In one embodiment, a paddle-type (flat) lead having a surface area between one square cm and five square inches or more may be used to accomplish the subcutaneous stimulation. Such a lead may be formed of an insulative material, with programmable electrodes on one or more of the flat sides of the lead for either skin stimulation, muscle stimulation, or both. According to this embodiment, the paddle-type lead may be between four and ten millimeters wide so as to be readily passable through a needle such as a twelve-gage needle before it unfolds. In one embodiment, the special delivery needle includes an oval or rectangular cross-section of appropriate size to allow for passage of the lead. Electrodes may be provided on one or both sides of the paddle lead.
 In another embodiment, electrodes may be provided on both sides of the lead, with the electrodes employed for stimulation at a given time being selectively enabled by a user. Alternatively, the system may be programmable to select the type of tissue to be stimulated. This is desirable since in some instances, it may be beneficial to provide stimulation to only spinal neurons, whereas in other instances it may be desirable to also stimulate skin, muscle, or any combination of the nervous tissues. Various electrode combinations could be provided to allow for selective enabling of the stimulation in this manner.
 As noted above, many types of electrode systems may be adapted for use with the current invention, including cutaneous, subcutaneous, and implanted electrodes. These electrodes are coupled to controller 104 so that electrical signals supplied by the controller 104 provide electrical stimulation to nervous tissue in the skin, muscle, or spinal canal of the patient. The controller 104 may take the form of an external device as shown in FIGS. 1A and 1B. This is useful in providing therapeutic signals to a patient who is anticipating exertion or any other type of event that may cause ischemia.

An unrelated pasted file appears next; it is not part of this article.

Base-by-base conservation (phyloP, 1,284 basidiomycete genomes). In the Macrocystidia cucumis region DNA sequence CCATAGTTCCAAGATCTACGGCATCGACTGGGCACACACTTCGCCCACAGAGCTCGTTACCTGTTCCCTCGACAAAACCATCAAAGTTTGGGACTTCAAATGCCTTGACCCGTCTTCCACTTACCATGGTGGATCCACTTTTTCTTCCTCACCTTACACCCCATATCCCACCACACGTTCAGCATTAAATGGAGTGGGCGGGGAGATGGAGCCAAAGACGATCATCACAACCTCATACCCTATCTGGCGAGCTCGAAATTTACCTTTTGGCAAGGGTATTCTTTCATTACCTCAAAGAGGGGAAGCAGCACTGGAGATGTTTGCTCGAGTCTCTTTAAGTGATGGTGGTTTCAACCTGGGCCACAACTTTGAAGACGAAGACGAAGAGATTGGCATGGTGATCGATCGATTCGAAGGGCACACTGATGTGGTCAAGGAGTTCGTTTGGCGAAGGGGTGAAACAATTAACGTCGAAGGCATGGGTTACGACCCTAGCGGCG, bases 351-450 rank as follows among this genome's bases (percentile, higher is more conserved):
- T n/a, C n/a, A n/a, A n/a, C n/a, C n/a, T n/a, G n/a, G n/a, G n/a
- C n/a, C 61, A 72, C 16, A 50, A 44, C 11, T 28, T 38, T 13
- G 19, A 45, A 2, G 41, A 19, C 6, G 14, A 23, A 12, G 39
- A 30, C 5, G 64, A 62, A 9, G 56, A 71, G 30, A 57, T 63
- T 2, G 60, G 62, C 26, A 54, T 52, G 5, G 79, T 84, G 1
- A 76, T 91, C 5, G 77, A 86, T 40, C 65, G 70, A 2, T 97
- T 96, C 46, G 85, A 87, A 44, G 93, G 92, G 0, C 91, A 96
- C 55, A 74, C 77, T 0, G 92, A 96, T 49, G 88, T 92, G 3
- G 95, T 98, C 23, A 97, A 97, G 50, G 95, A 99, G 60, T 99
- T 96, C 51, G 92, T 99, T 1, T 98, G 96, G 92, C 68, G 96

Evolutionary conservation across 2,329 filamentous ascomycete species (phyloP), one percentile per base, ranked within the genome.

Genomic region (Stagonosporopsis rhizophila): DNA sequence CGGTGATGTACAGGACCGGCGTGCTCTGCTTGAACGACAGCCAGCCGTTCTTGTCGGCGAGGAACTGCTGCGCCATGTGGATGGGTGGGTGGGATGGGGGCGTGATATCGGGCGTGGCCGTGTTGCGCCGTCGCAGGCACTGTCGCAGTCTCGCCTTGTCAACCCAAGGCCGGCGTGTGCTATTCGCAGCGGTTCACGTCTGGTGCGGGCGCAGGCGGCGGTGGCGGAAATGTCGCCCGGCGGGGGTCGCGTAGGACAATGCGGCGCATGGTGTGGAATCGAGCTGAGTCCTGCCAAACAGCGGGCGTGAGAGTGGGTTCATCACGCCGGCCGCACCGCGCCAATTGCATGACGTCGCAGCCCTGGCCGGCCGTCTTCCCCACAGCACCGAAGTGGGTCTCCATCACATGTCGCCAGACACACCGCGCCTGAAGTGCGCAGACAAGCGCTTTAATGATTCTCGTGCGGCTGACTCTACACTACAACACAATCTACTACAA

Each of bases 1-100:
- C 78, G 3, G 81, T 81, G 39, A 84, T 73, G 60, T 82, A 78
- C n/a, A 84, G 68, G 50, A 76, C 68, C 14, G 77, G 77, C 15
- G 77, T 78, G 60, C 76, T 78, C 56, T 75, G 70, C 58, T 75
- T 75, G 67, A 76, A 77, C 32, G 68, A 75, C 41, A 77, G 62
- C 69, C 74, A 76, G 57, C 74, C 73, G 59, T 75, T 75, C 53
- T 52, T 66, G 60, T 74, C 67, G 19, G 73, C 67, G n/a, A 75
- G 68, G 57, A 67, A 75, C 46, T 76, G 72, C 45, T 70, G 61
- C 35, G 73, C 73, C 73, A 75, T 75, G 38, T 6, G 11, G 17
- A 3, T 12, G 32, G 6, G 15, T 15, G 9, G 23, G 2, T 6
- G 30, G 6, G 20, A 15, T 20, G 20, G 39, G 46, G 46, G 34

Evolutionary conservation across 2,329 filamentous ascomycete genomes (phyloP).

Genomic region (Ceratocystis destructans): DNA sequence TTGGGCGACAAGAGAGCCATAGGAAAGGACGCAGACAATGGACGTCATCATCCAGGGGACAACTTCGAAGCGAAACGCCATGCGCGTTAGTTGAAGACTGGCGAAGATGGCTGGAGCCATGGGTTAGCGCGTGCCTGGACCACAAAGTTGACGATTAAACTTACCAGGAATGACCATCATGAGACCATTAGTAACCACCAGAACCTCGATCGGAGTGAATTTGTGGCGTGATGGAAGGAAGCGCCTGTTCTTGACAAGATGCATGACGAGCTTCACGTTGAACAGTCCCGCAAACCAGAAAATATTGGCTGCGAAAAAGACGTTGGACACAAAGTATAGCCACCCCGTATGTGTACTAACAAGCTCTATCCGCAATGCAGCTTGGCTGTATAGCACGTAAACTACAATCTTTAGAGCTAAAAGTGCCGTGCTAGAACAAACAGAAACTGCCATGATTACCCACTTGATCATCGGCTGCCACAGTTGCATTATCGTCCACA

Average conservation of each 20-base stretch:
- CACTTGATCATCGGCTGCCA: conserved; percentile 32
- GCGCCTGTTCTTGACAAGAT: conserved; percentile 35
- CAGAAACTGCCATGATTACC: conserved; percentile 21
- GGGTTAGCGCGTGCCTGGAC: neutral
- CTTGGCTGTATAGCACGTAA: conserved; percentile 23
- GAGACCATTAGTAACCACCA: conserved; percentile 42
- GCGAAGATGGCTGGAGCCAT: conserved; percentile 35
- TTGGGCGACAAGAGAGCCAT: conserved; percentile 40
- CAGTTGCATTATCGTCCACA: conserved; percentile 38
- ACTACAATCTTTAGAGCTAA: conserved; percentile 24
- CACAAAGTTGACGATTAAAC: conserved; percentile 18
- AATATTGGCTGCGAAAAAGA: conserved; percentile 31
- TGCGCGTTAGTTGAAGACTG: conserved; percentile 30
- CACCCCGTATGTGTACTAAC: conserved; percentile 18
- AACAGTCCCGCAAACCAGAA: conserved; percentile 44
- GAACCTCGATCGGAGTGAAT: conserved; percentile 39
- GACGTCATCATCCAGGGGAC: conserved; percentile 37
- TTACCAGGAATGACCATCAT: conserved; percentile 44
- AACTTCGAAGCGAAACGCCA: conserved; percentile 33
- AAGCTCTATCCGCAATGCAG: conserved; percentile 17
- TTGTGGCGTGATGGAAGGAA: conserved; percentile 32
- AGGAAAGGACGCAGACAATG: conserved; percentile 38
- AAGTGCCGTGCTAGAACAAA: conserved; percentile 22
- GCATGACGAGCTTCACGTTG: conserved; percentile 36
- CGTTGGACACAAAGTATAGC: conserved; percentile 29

In those situations in which a patient has a history of cardiac events, it is generally useful to construct the controller 104 in a housing 105 designed to be implantable within the human body, as shown in FIG. 1C. In this embodiment, implanted lead 106 c is employed to deliver SCS according to the invention. This housing may optionally include a pacing andlor cardioverter/defibrillator stimulation circuit for generating cardiac stimulation signals to the heart 107 using one or more leads 109, as is known in the art. Leads 109 may carry one or more physiological sensors 111 for sensing physiological signals, as is discussed below. Additionally, or in the alternative, the housing may also include a drug delivery device such as a drug pump coupled to a drug delivery catheter that may be used with the nerve stimulation to prevent anticipated physiological insults.